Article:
Rosenquist is one of five artists (the others are Roy Lichtenstein, Claes Oldenburg, Andy Warhol, and Tom Wesselmann) featured in lavish studio pictorials in one of the first major books on the movement, Pop Art, with text by John Rublowsky and photographs by Ken Heyman. He is also included (along with the four artists in Rublowsky’s Pop Art and Jasper Johns) in Dorothy Herzka’s Pop Art One, a small-format portfolio of reproductions issued by the Publishing Institute of American Art. This portfolio includes Rosenquist’s Silver Skies (1962), Dishes (1964), Lanai (1964), and Untitled (Joan Crawford Says . . .) (1964). In the spring the painting F-111 (1964–65) is featured in the exhibition Rosenquist at the Leo Castelli Gallery, New York. The work is installed along the four walls of the gallery’s front room. Rosenquist intends to sell the fifty-one panels of F-111 separately. The day after the exhibition closes, however, Robert Scull buys the entire work. The purchase is featured in an article in The New York Times, in which Scull is quoted: “We would consider loaning it to institutions because it is the most important statement made in art in the last fifty years.”6
In the summer Rosenquist studies Eastern philosophy and history at the Institute of Humanist Studies in Aspen, Colorado, where he is an artist-in-residence along with Allan D’Arcangelo, Friedel Dzubas, and Larry Poons. He meets artist Marcel Duchamp at the New York home of Yvonne Thomas. F-111 is exhibited at the Jewish Museum, New York, in Rosenquist’s first solo museum exhibition. He is awarded the Premio Internacional de Pintura at the Instituto Torcuato di Tella, Buenos Aires, for Painting for the American Negro (1962–63). In September he travels to Stockholm for the exhibition James Rosenquist: F-111 at the Moderna Museet, and from there flies to Leningrad, where he meets Evgeny Rukhin, a Russian artist with whom he has been corresponding. James Rosenquist: F-111 will tour to major venues across Europe over the course of the next year. In the fall the Green Gallery closes.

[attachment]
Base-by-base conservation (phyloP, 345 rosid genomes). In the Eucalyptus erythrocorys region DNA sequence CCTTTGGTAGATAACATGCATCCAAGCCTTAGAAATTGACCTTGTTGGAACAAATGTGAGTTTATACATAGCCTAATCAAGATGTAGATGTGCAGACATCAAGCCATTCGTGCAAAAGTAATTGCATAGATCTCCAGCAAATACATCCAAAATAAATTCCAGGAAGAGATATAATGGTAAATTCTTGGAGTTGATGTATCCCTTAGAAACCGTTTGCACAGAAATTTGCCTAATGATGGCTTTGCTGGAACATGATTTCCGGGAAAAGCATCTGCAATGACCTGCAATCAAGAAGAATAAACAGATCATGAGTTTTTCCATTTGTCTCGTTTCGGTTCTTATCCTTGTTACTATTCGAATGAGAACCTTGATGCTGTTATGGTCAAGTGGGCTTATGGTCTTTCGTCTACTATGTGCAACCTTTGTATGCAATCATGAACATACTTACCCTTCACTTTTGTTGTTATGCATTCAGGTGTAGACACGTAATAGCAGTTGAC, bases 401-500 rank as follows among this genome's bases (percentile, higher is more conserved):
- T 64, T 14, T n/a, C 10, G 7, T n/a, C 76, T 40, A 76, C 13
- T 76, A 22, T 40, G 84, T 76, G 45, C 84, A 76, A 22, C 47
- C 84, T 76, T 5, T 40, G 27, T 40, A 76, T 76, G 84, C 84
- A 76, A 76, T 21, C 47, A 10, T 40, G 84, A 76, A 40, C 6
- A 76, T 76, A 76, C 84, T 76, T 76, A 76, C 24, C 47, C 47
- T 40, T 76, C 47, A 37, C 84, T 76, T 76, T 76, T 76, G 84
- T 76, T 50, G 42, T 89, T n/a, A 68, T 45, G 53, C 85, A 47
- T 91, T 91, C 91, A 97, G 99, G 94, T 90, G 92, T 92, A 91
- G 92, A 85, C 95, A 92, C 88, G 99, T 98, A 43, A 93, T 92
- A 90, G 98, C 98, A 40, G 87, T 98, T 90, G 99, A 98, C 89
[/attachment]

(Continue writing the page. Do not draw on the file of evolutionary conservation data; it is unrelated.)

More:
Three of Rosenquist’s multicolor screenprints are included in Rosa Esman’s portfolio 11 Pop Artists, published by Original Editions. One of the screenprints, Whipped Butter for Eugen Ruchin (1965), is dedicated to Rukhin. The planes of distinct, flat blue, yellow, and red within this work are reminiscent of Soviet propaganda posters of the 1930s.
Rosenquist commissions the fashion designer Horst to tailor a brown-paper suit with paper donated by the Kleenex Company. He wears the suit to gallery and museum openings throughout the year, which attracts media attention, generating, among other pieces, an interview by Doon Arbus in New York magazine.7 Rosenquist contributes a twenty-four-by-twenty-four-inch panel to the Peace Tower (“The Artists’ Tower of Protest”) that is dedicated on February 26 in protest against the Vietnam War. The tower, organized by artists Mark di Suvero and Irving Petlin, is a fifty-eight-foot-tall structure covered with artwork contributed by over four hundred artists that is installed on an empty lot on Sunset Avenue in Hollywood, California, and remains on view for three months.8 When the lease on the site expires and is not renewed, the tower is dismantled and the panels sold in a fund-raising effort by the Los Angeles Peace Center to raise money for the cause.9 Rosenquist participates in a panel discussion, “What about Pop Art?,” with critic Gene Swenson and media theorist Marshall McLuhan at the Art Gallery of Ontario, Toronto. He is commissioned by Playboy magazine to create a painting that “transforms the idea of the Playmate into fine art.”10 Larry Rivers, George Segal, Andy Warhol, Tom Wesselmann, and other